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“When Augusten Burroughs was small, his father was a shadowy presence in his life: a form on the stairs, a cough from the basement, a silent figure smoking a cigarette in the dark. As Augusten grew older, something sinister within his father began to unfurl. Something dark and secretive that could not be named.

With A Wolf at the Table, Augusten Burroughs makes a quantum leap into untapped emotional terrain: the radical pendulum swing between love and hate, the unspeakably terrifying relationship between father and son. Told with scorching honesty and penetrating insight, it is a story for anyone who has ever longed for unconditional love from a parent. Though harrowing and brutal, A Wolf at the Table will ultimately leave you buoyed with the profound joy of simply being alive. It’s a memoir of stunning psychological cruelty and the redemptive power of hope.”

This is the last book that I had to read of the memoirs of Burroughs. It was drastically different from the other books. There was still humor, but it wasn’t the cool, dark humor that Burroughs is known for instead it is a dark, cruel humor at times. This book clearly hit really close to home. With the tone of this book it is made clear that Burroughs has not completely worked through his issues with his father which makes it feel more like the reader is inside Burroughs’s mind more than ever.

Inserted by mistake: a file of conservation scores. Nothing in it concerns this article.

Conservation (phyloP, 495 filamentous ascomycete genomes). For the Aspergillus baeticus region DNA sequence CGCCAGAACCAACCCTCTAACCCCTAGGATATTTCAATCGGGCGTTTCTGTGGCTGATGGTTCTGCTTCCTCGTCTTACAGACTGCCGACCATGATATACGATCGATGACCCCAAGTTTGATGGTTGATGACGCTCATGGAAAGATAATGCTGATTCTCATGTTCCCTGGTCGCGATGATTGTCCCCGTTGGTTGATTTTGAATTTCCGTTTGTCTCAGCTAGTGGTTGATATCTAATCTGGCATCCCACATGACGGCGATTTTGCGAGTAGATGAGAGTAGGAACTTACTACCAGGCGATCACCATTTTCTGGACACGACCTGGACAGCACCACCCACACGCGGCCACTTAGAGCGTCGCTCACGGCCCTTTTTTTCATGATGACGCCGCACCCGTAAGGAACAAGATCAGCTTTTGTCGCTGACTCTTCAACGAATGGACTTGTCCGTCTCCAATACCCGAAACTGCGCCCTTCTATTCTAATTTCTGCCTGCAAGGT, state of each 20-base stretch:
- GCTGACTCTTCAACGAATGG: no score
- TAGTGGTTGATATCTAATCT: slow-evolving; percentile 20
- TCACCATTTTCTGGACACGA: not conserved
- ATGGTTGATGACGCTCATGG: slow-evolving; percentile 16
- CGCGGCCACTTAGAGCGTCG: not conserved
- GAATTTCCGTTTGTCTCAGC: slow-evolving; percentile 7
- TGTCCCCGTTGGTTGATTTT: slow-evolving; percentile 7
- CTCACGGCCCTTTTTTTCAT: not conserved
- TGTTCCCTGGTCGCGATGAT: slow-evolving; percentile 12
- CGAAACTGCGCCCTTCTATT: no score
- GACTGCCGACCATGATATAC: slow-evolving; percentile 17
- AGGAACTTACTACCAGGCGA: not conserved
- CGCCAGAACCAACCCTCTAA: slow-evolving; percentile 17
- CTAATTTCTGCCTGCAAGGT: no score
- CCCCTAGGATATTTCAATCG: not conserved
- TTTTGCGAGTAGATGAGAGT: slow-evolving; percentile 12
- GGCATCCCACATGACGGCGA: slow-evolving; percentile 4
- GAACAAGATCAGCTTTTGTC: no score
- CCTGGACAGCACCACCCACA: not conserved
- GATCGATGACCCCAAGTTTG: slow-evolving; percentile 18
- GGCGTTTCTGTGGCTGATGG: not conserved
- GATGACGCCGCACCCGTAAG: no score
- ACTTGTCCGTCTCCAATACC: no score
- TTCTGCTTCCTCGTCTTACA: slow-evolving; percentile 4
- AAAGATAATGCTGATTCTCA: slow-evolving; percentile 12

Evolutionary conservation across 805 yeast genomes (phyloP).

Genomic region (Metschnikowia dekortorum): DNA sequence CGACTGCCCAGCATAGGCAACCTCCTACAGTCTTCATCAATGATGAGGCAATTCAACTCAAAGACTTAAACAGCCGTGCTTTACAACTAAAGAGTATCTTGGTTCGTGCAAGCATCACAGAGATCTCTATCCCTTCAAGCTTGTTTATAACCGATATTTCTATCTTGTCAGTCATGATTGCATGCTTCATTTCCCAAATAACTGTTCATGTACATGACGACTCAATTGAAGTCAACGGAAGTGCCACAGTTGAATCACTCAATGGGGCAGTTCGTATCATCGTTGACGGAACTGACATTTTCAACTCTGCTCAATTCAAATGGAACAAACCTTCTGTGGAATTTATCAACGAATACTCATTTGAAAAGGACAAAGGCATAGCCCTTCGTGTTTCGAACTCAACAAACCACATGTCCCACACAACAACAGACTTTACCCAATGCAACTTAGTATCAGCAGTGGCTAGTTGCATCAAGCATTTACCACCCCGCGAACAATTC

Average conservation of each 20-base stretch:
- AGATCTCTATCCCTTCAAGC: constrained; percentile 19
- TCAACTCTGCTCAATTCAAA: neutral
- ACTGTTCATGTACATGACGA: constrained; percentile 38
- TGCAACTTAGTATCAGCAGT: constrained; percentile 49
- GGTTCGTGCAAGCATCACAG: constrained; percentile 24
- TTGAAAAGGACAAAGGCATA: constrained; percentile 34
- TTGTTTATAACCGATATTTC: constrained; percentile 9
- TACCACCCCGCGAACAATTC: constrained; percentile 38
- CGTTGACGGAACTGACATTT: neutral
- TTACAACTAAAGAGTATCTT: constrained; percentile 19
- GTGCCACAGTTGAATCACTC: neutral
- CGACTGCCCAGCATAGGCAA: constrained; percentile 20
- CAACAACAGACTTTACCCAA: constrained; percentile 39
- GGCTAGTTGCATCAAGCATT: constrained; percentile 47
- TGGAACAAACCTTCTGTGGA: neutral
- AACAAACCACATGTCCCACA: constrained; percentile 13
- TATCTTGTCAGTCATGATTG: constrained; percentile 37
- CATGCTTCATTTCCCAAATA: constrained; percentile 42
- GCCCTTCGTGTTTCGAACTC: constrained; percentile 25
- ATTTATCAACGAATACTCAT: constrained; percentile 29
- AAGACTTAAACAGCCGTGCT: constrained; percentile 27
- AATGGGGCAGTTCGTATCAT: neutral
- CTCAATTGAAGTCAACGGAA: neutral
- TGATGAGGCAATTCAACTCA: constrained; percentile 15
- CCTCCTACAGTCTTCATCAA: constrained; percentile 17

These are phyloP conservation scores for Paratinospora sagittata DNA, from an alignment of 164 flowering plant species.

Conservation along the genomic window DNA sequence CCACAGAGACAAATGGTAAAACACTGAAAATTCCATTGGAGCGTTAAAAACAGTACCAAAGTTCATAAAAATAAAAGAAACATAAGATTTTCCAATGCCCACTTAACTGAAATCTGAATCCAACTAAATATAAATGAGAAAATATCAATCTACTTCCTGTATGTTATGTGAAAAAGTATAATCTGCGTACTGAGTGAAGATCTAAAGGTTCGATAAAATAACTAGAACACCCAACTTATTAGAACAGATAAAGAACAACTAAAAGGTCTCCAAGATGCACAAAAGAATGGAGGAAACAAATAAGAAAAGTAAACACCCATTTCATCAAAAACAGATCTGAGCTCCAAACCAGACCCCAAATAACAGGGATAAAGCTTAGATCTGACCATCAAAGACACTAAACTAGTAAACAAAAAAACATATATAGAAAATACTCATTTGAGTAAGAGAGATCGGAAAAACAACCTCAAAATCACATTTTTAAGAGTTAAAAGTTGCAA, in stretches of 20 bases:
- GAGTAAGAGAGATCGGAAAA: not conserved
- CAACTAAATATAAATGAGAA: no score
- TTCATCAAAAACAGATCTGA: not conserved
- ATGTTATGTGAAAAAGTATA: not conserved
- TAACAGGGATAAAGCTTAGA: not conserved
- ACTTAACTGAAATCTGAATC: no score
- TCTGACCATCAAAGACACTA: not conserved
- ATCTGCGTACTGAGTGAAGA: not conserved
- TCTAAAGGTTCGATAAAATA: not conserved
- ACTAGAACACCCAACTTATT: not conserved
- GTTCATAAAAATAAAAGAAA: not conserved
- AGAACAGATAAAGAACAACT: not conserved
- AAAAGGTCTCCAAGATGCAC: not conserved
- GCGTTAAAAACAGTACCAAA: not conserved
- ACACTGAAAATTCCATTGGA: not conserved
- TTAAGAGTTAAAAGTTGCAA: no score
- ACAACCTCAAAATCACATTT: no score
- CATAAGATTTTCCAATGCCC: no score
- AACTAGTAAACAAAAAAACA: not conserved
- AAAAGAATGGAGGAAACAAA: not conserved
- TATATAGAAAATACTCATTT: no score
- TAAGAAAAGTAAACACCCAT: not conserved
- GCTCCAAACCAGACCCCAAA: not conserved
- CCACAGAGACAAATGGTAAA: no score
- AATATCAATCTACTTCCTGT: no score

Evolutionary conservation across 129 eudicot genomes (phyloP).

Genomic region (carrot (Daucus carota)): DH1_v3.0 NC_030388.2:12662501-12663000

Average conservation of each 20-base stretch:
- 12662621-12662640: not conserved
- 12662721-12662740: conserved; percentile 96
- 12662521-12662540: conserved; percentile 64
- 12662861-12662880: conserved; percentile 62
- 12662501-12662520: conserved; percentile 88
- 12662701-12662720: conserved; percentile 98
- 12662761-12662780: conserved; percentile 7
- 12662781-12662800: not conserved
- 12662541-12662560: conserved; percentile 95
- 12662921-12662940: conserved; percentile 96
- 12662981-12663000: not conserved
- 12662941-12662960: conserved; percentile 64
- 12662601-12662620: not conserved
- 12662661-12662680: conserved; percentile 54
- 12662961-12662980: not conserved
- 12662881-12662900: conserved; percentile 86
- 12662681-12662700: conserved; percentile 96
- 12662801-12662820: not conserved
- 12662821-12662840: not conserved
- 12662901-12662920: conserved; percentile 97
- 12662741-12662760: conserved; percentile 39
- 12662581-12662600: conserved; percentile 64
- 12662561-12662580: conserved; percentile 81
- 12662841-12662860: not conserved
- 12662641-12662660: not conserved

The book has some scenes that were so emotionally raw that it hurt to read. One such scene is where his dad calls and says he is coming to kill Burroughs. Burroughs is a young child thrown into this horrible situation while he is home alone. He panics. The feeling of this scene is that this was a very memorable moment of his childhood is everywhere.

Another scene was section about the guinea pig. Burroughs and his mom leave the house because it is “dangerous” to be home. He wants to take his guinea pig, but his mom assures him that his father will take care of him. I ended up sick to my stomach and feeling rage I have not felt in years over this.

What really sells this book to me is that Burroughs is not black and white about his father. He clearly loves his father, but doesn’t want to at the same time. The conflict of his feelings is so deep and raw. This is a book that is not for the faint of heart. This is probably the most powerful and emotional books that Burroughs has written yet.

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5 out of 5 stars. I would highly recommend this book. I will probably read it again.

You can buy the book here.

~Isaiah

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